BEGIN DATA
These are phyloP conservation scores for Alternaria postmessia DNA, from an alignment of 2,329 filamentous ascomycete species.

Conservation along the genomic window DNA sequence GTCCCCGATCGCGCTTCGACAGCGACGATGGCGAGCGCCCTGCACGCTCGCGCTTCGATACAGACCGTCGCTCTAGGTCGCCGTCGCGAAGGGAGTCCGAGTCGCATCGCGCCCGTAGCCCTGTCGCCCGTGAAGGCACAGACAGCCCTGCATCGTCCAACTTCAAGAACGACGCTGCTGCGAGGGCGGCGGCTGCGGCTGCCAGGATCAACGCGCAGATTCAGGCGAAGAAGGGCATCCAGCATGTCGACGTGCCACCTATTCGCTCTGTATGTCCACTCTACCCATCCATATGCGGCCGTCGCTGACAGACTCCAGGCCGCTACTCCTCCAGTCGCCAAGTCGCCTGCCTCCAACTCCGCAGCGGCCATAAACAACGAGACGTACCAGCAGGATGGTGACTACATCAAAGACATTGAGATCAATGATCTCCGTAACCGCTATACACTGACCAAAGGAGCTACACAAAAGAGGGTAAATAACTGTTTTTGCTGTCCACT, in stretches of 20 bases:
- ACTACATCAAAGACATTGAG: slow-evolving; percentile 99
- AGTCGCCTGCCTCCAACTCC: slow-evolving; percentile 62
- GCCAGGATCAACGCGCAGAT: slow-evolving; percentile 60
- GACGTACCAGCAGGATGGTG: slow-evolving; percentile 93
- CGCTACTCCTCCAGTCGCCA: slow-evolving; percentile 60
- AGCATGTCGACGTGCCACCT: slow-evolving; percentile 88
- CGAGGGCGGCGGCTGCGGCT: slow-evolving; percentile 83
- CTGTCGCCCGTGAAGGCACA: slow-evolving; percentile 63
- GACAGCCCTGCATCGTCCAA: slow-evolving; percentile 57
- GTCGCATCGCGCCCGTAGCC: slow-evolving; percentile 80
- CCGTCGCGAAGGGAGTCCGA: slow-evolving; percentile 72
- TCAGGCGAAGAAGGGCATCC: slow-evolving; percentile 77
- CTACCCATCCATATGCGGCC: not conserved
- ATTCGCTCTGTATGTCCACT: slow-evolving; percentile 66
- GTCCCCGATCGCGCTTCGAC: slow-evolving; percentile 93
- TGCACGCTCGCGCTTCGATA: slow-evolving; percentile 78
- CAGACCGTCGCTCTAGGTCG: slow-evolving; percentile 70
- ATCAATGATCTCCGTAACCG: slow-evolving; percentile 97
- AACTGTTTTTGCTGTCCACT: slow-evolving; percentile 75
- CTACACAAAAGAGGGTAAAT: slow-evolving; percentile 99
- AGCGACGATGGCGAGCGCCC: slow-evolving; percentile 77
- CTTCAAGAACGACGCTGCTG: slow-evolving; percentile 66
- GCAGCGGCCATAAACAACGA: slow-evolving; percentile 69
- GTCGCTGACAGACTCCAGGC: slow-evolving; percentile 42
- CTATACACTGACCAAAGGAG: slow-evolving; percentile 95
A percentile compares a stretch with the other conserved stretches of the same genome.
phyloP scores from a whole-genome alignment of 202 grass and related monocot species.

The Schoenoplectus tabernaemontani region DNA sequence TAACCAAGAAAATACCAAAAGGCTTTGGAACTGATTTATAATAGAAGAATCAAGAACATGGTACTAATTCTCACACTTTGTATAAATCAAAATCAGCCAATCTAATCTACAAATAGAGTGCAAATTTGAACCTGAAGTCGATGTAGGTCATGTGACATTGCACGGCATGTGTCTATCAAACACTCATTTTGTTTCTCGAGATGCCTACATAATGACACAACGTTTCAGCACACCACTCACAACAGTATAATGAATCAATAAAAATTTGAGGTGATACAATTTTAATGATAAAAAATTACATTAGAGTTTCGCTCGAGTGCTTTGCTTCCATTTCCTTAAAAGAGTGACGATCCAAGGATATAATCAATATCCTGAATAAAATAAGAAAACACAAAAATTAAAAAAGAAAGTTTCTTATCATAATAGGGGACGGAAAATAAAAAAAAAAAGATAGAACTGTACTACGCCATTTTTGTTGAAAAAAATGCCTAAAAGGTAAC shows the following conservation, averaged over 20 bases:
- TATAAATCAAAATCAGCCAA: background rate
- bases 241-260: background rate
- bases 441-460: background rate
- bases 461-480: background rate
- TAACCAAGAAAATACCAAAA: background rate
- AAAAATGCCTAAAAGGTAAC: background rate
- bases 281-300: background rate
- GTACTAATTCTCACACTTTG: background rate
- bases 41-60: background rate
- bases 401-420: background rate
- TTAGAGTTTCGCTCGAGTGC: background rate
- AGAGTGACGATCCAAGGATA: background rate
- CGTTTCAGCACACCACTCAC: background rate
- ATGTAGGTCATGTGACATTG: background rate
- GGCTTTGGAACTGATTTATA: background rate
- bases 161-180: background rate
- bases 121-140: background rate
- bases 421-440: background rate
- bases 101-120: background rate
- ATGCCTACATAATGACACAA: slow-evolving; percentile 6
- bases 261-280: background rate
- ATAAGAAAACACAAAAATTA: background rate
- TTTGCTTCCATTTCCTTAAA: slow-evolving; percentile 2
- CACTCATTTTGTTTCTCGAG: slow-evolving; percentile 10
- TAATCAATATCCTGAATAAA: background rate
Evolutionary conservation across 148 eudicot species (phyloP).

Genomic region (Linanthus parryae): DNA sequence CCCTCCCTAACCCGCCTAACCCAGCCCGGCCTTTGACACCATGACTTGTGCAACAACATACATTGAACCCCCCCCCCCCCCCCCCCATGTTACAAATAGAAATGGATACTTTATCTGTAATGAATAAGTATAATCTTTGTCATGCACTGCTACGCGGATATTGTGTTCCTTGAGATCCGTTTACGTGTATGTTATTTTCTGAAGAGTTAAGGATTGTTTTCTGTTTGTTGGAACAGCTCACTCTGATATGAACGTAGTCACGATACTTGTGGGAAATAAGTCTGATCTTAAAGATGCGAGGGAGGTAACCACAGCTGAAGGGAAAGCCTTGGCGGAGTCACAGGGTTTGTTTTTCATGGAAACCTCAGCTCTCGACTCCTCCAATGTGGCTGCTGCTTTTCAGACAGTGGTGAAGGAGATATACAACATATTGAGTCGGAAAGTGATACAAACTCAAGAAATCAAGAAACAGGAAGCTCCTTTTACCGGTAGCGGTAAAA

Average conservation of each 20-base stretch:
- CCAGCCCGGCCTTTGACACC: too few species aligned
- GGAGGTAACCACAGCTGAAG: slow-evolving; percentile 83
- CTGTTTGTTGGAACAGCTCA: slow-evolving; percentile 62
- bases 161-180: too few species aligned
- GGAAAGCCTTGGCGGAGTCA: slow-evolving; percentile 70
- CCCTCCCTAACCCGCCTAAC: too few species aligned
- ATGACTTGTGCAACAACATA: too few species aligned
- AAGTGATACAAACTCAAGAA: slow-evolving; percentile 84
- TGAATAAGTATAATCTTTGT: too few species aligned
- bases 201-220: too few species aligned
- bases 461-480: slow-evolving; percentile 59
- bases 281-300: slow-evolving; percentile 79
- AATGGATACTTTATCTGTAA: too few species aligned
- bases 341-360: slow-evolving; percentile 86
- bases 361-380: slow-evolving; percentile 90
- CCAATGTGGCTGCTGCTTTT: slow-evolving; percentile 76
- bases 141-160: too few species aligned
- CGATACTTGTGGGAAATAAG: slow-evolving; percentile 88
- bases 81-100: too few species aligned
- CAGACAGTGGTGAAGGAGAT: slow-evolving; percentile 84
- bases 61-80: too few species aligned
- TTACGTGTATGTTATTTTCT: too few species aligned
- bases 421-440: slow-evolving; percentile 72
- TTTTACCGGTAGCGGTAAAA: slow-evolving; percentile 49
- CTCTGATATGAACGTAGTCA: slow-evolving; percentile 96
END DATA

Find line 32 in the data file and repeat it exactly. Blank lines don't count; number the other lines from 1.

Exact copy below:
- bases 241-260: background rate